umbel update

I’m excited to announce I’ve finally finished fabrication of all of the ceramic elements for A Feast of Fennels and every surface of the studio is covered in parts. Scroll down to see the progress on the metal fabrication happening!

Kirk McNeil and Franco Di Majo working on bending the rods that will create the flowerhead structures. Love the custom jig they made to get each curve just right. Can’t wait to see all these parts start to come together!

umbel updates!

Things are cranking along in the studio with A Feast of Fennels project!

There are over a hundred ceramic flower heads in my studio right now, on practically every surface. They are in varying stages of finishedness; from raw drying clay, to bisque fired pieces, to glazed pieces that haven’t been fired yet and finally to the first batch of finished flowers. I’m really loving how bright and colorful these came out and I can’t wait to see them up and silhouetted against the sky!

About the project: A Feast of Flowers will be six ceramic and steel sculptures inspired by the umbel flower structure of fennel plants. Placed staggered along the sides of the trail and silhouetted against the sky, the installation will create a sense of whimsy and wonder for the thousands of patrons who use the trail as well as bring an awareness to our connection with nature.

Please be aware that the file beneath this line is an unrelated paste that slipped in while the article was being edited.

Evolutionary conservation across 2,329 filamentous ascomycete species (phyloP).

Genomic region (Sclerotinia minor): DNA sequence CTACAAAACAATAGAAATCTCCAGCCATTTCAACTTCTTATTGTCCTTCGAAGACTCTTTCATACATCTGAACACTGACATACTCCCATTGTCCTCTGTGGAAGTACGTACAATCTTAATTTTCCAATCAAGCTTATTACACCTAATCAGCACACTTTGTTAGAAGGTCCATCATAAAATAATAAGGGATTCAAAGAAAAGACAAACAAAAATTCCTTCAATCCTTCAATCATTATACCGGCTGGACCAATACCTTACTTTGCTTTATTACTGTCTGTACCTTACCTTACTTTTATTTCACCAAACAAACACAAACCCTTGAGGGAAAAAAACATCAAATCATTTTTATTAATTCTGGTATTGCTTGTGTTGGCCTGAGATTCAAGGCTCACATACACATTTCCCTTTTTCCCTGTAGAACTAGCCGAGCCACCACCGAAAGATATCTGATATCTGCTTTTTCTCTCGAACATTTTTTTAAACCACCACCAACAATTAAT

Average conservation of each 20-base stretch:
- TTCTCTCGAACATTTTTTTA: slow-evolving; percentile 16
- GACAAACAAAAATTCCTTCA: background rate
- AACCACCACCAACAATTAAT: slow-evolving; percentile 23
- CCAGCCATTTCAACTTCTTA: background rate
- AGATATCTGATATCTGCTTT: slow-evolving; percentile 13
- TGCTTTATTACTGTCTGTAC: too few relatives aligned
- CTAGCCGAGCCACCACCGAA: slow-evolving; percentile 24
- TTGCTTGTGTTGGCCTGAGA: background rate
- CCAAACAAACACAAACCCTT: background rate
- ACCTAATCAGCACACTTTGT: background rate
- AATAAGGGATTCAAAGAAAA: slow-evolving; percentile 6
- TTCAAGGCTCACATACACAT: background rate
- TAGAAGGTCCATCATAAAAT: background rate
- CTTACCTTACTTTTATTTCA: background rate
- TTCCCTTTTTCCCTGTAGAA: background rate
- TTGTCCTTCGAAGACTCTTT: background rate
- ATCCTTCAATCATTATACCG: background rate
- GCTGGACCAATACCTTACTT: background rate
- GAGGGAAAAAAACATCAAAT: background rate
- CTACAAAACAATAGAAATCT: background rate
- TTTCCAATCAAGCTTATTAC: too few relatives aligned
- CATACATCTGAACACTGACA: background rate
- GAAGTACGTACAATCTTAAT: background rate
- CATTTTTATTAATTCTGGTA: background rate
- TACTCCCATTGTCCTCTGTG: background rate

My inspiration for this particular installation comes from my exploration of the natural world, and my curiosity about identifying plants, especially the edible ones. As an amateur forager, every hike in the woods has become like a trip to the grocery store for me. Fennels are one of the most recognized edibles that grow in California, available for the taking, yet there is a tendency to not trust the wild plants. This disconnect we humans have with nature, the loss of knowledge about native plants and how that relates to the global issue of food insecurity are all concepts explored with this project.